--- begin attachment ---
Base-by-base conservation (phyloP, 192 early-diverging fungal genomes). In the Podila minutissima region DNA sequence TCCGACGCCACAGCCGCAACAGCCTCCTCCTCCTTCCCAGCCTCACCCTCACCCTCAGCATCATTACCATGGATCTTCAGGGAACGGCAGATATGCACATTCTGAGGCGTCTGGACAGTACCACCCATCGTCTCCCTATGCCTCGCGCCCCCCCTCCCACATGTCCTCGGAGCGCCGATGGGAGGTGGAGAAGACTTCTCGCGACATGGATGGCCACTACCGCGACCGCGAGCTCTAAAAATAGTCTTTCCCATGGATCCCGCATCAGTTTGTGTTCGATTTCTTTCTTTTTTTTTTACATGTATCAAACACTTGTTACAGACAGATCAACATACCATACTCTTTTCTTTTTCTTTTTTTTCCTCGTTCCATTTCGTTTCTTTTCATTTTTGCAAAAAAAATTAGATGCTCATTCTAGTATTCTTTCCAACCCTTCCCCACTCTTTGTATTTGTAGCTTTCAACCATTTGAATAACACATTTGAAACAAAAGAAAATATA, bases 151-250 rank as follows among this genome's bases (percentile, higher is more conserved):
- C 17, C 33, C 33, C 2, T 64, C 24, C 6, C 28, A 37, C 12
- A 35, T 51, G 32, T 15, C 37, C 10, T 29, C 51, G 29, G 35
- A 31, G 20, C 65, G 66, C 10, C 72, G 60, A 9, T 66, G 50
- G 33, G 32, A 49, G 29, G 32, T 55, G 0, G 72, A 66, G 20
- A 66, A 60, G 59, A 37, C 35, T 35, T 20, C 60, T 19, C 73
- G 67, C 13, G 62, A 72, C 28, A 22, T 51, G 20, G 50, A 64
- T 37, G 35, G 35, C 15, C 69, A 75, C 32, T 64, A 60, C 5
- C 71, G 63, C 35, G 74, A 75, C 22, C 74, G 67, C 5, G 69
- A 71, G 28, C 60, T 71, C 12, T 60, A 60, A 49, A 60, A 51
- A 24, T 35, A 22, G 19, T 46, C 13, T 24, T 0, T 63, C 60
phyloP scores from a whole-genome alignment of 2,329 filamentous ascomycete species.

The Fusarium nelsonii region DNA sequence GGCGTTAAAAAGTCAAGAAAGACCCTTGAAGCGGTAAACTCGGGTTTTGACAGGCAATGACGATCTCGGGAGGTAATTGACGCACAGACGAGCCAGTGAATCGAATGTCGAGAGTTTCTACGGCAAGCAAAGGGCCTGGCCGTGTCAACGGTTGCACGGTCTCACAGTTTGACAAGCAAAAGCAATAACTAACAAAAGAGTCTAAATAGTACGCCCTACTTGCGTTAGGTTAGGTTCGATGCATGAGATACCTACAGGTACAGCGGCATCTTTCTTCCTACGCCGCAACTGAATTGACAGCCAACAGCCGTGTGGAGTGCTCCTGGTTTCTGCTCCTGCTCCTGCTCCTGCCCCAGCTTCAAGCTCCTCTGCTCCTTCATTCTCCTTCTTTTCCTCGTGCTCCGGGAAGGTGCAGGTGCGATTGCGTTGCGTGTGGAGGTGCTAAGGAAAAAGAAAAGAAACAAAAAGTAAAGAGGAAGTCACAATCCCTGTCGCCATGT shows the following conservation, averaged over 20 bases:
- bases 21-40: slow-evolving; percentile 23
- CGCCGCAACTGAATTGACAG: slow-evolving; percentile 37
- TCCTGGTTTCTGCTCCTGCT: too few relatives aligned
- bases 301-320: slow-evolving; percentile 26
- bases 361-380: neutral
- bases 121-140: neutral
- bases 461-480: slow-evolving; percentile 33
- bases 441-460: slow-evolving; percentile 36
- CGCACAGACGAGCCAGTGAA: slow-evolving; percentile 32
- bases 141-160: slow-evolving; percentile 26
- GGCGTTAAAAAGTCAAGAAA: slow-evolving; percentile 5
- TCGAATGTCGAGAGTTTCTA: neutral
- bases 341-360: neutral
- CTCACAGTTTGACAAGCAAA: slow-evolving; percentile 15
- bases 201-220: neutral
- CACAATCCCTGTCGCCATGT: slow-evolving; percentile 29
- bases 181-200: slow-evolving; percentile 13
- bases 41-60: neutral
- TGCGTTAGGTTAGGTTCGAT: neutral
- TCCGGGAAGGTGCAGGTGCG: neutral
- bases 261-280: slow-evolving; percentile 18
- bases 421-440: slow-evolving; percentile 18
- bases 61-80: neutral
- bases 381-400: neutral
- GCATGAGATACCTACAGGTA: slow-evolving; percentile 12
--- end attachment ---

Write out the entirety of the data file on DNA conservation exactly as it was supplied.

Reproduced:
Base-by-base conservation (phyloP, 192 early-diverging fungal genomes). In the Podila minutissima region DNA sequence TCCGACGCCACAGCCGCAACAGCCTCCTCCTCCTTCCCAGCCTCACCCTCACCCTCAGCATCATTACCATGGATCTTCAGGGAACGGCAGATATGCACATTCTGAGGCGTCTGGACAGTACCACCCATCGTCTCCCTATGCCTCGCGCCCCCCCTCCCACATGTCCTCGGAGCGCCGATGGGAGGTGGAGAAGACTTCTCGCGACATGGATGGCCACTACCGCGACCGCGAGCTCTAAAAATAGTCTTTCCCATGGATCCCGCATCAGTTTGTGTTCGATTTCTTTCTTTTTTTTTTACATGTATCAAACACTTGTTACAGACAGATCAACATACCATACTCTTTTCTTTTTCTTTTTTTTCCTCGTTCCATTTCGTTTCTTTTCATTTTTGCAAAAAAAATTAGATGCTCATTCTAGTATTCTTTCCAACCCTTCCCCACTCTTTGTATTTGTAGCTTTCAACCATTTGAATAACACATTTGAAACAAAAGAAAATATA, bases 151-250 rank as follows among this genome's bases (percentile, higher is more conserved):
- C 17, C 33, C 33, C 2, T 64, C 24, C 6, C 28, A 37, C 12
- A 35, T 51, G 32, T 15, C 37, C 10, T 29, C 51, G 29, G 35
- A 31, G 20, C 65, G 66, C 10, C 72, G 60, A 9, T 66, G 50
- G 33, G 32, A 49, G 29, G 32, T 55, G 0, G 72, A 66, G 20
- A 66, A 60, G 59, A 37, C 35, T 35, T 20, C 60, T 19, C 73
- G 67, C 13, G 62, A 72, C 28, A 22, T 51, G 20, G 50, A 64
- T 37, G 35, G 35, C 15, C 69, A 75, C 32, T 64, A 60, C 5
- C 71, G 63, C 35, G 74, A 75, C 22, C 74, G 67, C 5, G 69
- A 71, G 28, C 60, T 71, C 12, T 60, A 60, A 49, A 60, A 51
- A 24, T 35, A 22, G 19, T 46, C 13, T 24, T 0, T 63, C 60
phyloP scores from a whole-genome alignment of 2,329 filamentous ascomycete species.

The Fusarium nelsonii region DNA sequence GGCGTTAAAAAGTCAAGAAAGACCCTTGAAGCGGTAAACTCGGGTTTTGACAGGCAATGACGATCTCGGGAGGTAATTGACGCACAGACGAGCCAGTGAATCGAATGTCGAGAGTTTCTACGGCAAGCAAAGGGCCTGGCCGTGTCAACGGTTGCACGGTCTCACAGTTTGACAAGCAAAAGCAATAACTAACAAAAGAGTCTAAATAGTACGCCCTACTTGCGTTAGGTTAGGTTCGATGCATGAGATACCTACAGGTACAGCGGCATCTTTCTTCCTACGCCGCAACTGAATTGACAGCCAACAGCCGTGTGGAGTGCTCCTGGTTTCTGCTCCTGCTCCTGCTCCTGCCCCAGCTTCAAGCTCCTCTGCTCCTTCATTCTCCTTCTTTTCCTCGTGCTCCGGGAAGGTGCAGGTGCGATTGCGTTGCGTGTGGAGGTGCTAAGGAAAAAGAAAAGAAACAAAAAGTAAAGAGGAAGTCACAATCCCTGTCGCCATGT shows the following conservation, averaged over 20 bases:
- bases 21-40: slow-evolving; percentile 23
- CGCCGCAACTGAATTGACAG: slow-evolving; percentile 37
- TCCTGGTTTCTGCTCCTGCT: too few relatives aligned
- bases 301-320: slow-evolving; percentile 26
- bases 361-380: neutral
- bases 121-140: neutral
- bases 461-480: slow-evolving; percentile 33
- bases 441-460: slow-evolving; percentile 36
- CGCACAGACGAGCCAGTGAA: slow-evolving; percentile 32
- bases 141-160: slow-evolving; percentile 26
- GGCGTTAAAAAGTCAAGAAA: slow-evolving; percentile 5
- TCGAATGTCGAGAGTTTCTA: neutral
- bases 341-360: neutral
- CTCACAGTTTGACAAGCAAA: slow-evolving; percentile 15
- bases 201-220: neutral
- CACAATCCCTGTCGCCATGT: slow-evolving; percentile 29
- bases 181-200: slow-evolving; percentile 13
- bases 41-60: neutral
- TGCGTTAGGTTAGGTTCGAT: neutral
- TCCGGGAAGGTGCAGGTGCG: neutral
- bases 261-280: slow-evolving; percentile 18
- bases 421-440: slow-evolving; percentile 18
- bases 61-80: neutral
- bases 381-400: neutral
- GCATGAGATACCTACAGGTA: slow-evolving; percentile 12